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Retired Judge Tells State Bar San Francisco District Attorney’s Claims of No Misconduct Are Misconduct


San Francisco District DA Brooke Jenkins (screenshot from KQED News YouTube)

A retired judge has accused San Francisco’s new interim district attorney of lying when she said in a recent public forums that she’s never engaged in misconduct as a prosecutor, filing a complaint with the California State Bar that outlines several alleged acts of past misconduct.

Brooke Jenkins “publicly and falsely claiming that she has never been fond to have committed misconduct, is deceitful and dishonest conduct,” according to the nine-page complaint signed by Martha Goldin, a retired Los Angeles County Superior Court judge who now lives in San Francisco.

The State Bar does not publicize complaints or comment on ongoing investigations, but Goldin’s complaint against Jenkins was publicized by the criminal justice reform advocacy group The Wren Collective. The group’s employees include the former chief of staff for Jenkins’ predecessor, recalled District Attorney Chesa Boudin.

Goldin included with her complaint documents from a case in which appellate judges overturned a jury’s conviction of a criminal defendant because Jenkins had commented to the jury about the defendant not testifying. The San Francisco County Superior Court’s appellate division ruled Jenkins’ actions amounted to prosecutorial misconduct.

The complaint also takes issue with Jenkins claiming to have volunteered for recall efforts against Boudin, who she was appointed by San Francisco Mayor London Breed to replace after voters removed him from office in June. The complaint says Jenkins claimed to be a volunteer when she actually was paid “in excess of $173,000.”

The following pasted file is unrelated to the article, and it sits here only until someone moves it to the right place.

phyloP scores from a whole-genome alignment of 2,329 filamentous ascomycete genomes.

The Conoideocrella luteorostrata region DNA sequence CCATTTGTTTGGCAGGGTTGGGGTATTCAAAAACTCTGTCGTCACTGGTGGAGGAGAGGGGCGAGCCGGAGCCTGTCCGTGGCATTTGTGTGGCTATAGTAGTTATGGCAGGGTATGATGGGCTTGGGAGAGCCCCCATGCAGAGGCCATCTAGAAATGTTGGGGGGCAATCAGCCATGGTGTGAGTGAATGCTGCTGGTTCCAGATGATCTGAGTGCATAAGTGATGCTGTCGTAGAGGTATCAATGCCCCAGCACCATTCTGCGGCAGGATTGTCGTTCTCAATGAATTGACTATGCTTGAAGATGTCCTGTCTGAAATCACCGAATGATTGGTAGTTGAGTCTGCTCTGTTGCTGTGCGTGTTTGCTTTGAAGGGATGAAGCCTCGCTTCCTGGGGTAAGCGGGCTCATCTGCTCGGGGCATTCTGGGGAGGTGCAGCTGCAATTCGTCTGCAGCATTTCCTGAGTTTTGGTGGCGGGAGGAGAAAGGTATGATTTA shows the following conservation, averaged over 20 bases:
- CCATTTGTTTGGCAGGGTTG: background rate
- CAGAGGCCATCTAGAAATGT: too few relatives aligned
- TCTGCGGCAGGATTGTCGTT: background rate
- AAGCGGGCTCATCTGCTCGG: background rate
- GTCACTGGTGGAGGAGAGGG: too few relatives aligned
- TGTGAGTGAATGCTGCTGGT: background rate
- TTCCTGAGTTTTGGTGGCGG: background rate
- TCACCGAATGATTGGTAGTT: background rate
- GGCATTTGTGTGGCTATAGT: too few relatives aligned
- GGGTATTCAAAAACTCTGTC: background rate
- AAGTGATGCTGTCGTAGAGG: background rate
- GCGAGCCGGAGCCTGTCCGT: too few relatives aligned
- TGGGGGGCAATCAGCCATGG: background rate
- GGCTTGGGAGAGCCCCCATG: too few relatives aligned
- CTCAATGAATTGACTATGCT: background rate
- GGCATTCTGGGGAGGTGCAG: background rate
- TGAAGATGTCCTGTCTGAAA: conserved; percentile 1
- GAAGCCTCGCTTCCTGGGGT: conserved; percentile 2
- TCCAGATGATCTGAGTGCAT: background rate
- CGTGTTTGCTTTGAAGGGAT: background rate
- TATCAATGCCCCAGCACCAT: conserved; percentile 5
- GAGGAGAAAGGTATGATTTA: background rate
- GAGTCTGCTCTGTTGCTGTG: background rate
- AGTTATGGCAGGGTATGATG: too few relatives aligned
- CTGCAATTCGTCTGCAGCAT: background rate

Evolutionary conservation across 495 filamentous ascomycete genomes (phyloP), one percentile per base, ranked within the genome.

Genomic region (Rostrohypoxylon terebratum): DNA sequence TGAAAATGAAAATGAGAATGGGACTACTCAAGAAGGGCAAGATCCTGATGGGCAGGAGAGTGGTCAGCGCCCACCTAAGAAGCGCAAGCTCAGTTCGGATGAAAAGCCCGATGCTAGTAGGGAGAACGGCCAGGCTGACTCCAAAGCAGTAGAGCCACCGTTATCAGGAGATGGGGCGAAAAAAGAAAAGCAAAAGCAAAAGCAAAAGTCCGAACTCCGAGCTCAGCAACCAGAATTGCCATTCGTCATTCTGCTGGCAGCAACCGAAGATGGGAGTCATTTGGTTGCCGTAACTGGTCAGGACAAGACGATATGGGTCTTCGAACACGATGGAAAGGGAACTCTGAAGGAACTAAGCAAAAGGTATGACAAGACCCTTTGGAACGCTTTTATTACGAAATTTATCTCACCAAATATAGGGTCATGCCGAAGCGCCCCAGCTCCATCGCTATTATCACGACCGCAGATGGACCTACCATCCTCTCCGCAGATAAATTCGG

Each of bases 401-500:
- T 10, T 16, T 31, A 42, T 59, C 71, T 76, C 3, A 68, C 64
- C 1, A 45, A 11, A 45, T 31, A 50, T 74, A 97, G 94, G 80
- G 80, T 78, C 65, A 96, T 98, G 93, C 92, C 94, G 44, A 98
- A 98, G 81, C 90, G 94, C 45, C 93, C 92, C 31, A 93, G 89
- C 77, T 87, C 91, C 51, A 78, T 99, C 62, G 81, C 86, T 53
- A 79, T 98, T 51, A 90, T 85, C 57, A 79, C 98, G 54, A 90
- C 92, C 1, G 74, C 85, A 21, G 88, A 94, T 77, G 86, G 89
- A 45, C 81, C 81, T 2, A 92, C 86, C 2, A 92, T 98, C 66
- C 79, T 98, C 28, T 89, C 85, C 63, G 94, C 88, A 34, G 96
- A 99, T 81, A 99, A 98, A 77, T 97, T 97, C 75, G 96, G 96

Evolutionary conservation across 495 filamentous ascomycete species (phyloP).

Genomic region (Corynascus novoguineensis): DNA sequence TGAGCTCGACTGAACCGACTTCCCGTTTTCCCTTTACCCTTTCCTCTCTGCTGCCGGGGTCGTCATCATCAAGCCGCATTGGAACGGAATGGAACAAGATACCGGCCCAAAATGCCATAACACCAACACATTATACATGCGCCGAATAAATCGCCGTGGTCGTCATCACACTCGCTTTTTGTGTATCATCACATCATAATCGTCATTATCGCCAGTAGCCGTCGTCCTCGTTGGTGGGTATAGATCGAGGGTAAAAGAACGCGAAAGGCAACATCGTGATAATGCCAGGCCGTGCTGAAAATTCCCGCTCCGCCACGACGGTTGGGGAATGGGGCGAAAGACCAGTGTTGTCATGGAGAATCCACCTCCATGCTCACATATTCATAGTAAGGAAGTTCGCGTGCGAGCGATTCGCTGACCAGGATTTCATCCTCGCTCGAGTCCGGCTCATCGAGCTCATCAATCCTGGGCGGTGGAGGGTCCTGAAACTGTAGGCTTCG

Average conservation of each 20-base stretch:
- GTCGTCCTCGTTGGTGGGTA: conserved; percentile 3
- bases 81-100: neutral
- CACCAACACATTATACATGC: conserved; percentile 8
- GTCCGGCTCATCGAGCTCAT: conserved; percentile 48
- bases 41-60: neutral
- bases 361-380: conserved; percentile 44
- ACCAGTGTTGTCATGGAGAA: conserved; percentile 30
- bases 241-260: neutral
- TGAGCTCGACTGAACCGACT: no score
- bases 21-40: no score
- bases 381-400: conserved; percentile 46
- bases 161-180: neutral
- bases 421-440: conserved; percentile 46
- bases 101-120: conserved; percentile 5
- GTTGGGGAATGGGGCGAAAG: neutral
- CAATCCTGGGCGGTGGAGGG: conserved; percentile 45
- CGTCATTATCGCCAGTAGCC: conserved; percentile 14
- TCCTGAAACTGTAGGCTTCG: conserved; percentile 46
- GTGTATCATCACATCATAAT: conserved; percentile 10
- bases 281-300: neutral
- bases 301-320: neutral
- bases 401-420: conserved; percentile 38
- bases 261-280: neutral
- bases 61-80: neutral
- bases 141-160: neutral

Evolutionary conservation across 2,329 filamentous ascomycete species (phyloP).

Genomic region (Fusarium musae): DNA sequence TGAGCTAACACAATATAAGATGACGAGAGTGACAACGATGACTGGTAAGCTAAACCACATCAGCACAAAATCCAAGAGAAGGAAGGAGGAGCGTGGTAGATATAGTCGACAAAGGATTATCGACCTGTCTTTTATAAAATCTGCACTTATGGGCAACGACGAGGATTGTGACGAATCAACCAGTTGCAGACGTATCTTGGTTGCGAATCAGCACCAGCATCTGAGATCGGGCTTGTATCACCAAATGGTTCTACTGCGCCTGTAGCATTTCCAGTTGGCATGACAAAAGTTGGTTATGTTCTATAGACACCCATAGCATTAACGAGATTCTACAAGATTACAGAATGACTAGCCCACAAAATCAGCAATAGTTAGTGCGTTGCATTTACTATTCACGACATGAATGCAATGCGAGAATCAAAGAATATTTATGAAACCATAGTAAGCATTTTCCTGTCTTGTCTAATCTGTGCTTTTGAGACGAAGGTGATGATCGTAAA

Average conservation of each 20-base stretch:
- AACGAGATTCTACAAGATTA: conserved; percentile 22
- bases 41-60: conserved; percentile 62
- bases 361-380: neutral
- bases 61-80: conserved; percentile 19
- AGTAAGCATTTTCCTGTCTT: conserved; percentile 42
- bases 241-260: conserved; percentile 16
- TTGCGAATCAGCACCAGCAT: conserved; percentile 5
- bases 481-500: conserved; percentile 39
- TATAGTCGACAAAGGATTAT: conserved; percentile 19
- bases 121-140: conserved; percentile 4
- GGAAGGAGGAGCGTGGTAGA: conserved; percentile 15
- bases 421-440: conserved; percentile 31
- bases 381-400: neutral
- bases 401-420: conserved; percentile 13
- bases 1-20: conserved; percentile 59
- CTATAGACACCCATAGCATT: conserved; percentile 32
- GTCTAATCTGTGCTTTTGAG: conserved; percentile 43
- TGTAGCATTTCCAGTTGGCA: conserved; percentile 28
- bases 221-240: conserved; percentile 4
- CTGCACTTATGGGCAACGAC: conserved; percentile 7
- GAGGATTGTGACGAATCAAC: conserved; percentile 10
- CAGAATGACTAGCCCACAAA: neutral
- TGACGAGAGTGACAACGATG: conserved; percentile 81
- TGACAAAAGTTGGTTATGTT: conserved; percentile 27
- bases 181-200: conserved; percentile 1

“Jenkins’ portrayal of her employment by 501(c)(3)s with substantial links to her claimed ‘volunteer’ position with the recall are so tangled that it is difficult to pigeonhole them into one violation,” the complaint reads. “It is clear that her statements surrounding those relationships have been dishonest, deceitful and either reckless or intentional misrepresentations.”

Jenkins released a statement calling the complaint a political stunt, according to KTVU 2  in San Francisco.

“This is a completely baseless complaint, filed by a well-documented supporter of a political opponent who is a retired Los Angeles-based judge that I never appeared before,” she said. “In addition, these complaints are supposed to remain confidential, which is another sign that this is politically motivated. Let me be clear, I hold myself to the highest possible ethical standards and I have never been found by a judge or otherwise of any wrongdoing.”

Read the full complaint here.

(Image: screenshot from KQED News YouTube)

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A graduate of the University of Oregon, Meghann worked at The Spokesman-Review in Spokane, Washington, and the Idaho Statesman in Boise, Idaho, before moving to California in 2013 to work at the Orange County Register. She spent four years as a litigation reporter for the Los Angeles Daily Journal and one year as a California-based editor and reporter for and associated publications such as The National Law Journal and New York Law Journal before joining Law & Crime News. Meghann has written for The Washington Post, Los Angeles Times, The New York Times, Los Angeles Magazine, Bloomberg Law, ABA Journal, The Forward, Los Angeles Business Journal and the Laguna Beach Independent. Her Twitter coverage of federal court hearings in a lawsuit over homelessness in Los Angeles placed 1st in the Los Angeles Press Club's Southern California Journalism Awards for Best Use of Social Media by an Independent Journalist in 2021. An article she freelanced for Los Angeles Times Community News about a debate among federal judges regarding the safety of jury trials during COVID also placed 1st in the Orange County Press Club Awards for Best Pandemic News Story in 2021.